Dog Attacks in Queensland - Legal Consequences

Dog Attacks in Queensland – Legal Consequences

Have you, or one of your loved ones, been bitten or threatened by a menacing dog? Dog attacks can be frightening and ferocious. Unfortunately, they are not all that uncommon. In just one year, for example, the Queensland government recorded 6,330 injuries from dog attacks alone.

This high number of dog attacks was recorded back at the beginning of 2000. As a result, Queensland brought in the regulated dog provisions of the Animal Management (Cats and Dogs) Act 2008 (the Animal Management Act for short) to help manage dogs that are deemed potentially dangerous.

What is classified as a dog attack?

There are two types of offences for dog attacks, which the Animal Management Act classifies as:

  1. Encouraging a dog to attack or act in a threatening or menacing manner to another animal or human. If someone breaks this law, whether or not they are the dog owner, they can be prosecuted.
  2. Not taking responsible or reasonable steps to make sure the dog doesn’t attack other members of the community, including other animals, or enticing fear.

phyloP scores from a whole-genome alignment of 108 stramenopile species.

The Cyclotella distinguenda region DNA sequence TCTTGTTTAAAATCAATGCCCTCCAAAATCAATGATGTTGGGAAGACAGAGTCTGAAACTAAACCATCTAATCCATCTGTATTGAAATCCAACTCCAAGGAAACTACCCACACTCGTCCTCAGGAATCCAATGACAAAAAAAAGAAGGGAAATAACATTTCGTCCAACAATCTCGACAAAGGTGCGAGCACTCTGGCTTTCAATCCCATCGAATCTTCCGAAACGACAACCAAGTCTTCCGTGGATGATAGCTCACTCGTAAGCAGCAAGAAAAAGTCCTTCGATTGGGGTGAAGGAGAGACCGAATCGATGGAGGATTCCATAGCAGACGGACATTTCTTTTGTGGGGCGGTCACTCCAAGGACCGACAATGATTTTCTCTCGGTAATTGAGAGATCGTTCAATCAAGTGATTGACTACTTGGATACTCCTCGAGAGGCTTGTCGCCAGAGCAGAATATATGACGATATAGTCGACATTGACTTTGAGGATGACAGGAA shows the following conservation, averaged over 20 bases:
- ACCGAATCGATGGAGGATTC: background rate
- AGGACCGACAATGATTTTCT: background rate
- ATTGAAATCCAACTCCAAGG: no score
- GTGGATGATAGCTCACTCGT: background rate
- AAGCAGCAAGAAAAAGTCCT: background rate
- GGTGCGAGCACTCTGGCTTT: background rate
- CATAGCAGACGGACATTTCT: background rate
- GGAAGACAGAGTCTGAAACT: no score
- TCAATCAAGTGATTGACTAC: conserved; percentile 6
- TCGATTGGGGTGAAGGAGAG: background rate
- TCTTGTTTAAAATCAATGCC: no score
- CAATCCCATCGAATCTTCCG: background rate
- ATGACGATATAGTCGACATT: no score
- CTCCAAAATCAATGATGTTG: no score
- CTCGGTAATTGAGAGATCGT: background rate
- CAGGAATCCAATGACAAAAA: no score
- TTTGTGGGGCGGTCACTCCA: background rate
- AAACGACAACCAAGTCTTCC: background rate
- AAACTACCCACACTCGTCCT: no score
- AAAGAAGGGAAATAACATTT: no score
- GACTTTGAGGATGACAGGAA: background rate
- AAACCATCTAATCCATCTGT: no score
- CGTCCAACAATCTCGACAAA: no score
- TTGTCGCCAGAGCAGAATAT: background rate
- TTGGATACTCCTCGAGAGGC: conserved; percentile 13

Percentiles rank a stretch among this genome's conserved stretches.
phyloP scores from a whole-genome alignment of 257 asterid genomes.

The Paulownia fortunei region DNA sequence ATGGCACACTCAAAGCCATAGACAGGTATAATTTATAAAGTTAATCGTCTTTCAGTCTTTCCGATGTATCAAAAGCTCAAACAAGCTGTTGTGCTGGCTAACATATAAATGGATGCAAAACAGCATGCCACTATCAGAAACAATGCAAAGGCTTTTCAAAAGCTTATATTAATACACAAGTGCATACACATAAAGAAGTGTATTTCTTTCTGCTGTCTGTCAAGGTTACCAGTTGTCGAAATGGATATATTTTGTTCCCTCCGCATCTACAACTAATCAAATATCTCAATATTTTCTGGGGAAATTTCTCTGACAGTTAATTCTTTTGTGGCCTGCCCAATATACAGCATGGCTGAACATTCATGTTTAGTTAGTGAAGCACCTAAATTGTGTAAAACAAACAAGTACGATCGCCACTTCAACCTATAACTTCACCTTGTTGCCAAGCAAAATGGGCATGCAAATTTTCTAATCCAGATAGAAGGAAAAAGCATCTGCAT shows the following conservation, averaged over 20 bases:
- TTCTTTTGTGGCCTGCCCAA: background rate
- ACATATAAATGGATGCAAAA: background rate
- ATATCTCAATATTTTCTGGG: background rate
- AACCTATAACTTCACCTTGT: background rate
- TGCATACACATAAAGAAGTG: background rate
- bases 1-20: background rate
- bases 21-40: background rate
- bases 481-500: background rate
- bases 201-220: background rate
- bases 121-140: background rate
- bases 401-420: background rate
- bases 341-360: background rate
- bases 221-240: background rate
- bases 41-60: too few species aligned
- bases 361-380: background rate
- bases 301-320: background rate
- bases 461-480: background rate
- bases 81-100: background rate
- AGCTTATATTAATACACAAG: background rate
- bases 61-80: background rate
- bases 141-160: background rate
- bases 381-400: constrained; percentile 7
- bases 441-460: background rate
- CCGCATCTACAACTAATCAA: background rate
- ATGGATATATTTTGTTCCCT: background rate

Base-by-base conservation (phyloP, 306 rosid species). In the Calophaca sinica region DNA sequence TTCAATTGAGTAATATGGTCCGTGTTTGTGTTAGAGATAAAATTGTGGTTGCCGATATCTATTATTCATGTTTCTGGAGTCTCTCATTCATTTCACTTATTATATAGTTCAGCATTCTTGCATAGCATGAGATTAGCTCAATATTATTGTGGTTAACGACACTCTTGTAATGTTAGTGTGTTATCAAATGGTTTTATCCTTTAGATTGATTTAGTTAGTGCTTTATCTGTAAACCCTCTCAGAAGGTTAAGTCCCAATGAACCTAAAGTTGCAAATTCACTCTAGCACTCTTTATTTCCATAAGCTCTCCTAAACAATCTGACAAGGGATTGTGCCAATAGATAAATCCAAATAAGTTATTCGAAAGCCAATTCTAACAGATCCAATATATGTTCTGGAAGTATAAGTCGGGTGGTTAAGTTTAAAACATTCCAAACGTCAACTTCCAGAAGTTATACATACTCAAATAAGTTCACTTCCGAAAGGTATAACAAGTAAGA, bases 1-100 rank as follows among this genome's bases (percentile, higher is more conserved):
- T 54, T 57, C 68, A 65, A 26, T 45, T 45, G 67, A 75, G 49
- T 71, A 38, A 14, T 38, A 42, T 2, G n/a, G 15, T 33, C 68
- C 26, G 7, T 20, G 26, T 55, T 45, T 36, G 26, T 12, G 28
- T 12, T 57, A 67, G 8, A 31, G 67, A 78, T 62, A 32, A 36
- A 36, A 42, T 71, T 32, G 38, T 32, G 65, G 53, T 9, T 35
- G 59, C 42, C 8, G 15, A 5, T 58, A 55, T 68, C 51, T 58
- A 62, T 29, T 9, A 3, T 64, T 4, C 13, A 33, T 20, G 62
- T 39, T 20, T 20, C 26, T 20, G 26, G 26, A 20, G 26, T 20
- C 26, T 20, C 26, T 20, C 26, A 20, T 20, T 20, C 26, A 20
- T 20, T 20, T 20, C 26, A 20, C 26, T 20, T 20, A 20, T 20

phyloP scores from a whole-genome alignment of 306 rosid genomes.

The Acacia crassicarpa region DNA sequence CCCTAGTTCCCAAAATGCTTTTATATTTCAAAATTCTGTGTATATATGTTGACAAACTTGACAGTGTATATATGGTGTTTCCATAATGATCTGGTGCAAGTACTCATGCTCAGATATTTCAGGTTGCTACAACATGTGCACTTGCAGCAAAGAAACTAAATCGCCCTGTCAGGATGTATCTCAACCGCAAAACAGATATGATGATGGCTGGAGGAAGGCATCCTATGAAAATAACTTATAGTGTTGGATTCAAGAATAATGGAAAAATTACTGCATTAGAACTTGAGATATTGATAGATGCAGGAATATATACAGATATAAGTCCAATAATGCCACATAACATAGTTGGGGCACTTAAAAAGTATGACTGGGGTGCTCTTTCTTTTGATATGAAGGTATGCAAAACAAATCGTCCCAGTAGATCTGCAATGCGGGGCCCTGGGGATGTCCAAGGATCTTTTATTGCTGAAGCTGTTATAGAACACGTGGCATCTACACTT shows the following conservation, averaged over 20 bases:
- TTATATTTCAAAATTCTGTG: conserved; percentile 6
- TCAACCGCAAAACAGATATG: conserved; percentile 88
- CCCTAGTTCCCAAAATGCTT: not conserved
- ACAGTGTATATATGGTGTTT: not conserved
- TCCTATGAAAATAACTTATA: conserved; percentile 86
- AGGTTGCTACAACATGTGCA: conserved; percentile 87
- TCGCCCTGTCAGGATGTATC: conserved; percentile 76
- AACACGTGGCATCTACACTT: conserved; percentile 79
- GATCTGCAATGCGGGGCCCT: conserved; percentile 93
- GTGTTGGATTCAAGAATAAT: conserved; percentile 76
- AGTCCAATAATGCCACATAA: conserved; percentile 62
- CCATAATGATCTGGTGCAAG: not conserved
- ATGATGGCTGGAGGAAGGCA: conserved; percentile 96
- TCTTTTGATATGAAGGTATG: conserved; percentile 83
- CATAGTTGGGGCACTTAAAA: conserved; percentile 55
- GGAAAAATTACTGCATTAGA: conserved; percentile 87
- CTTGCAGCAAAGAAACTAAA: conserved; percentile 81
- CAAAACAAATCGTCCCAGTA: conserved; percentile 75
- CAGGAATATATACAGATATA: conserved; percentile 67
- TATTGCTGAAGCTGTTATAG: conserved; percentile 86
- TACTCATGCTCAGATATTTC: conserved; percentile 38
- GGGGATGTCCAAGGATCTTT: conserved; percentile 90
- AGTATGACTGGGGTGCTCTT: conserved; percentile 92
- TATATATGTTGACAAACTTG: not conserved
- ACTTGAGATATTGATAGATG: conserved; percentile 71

Penalties for dog attacks under the Animal Management Act

Depending on how severe the dog attack is, the dog owner, or the person responsible for the dog, can receive up to a $30,000 fine.

Owners can also be fined if they are proved to be negligent of the animal, with this negligence having led to an attack.

Unfortunately, sometimes this negligence can be difficult to prove because you generally have to show that the dog has an aggressive history and has previously been declared dangerous.

Going to court for dog attacks

If you’ve been harmed by a dog in an attack, you can take the matter to court. The court might decide to award compensation to you if the dog owner (called the defendant) is convicted.

Keep in mind that this action is different from a dog victim seeking compensation from the dog’s owner via civil action, which is independent of prosecution in the courts.

In Queensland, the state will prosecute a dog owner under criminal law and the dog owner can either be convicted for ‘scienter’ or negligence.

Scienter is when an owner knows they have a dangerous animal that they need to be responsible for in case of an attack or property damage, but don’t take this responsibility seriously.

Get Criminal Law Help Now!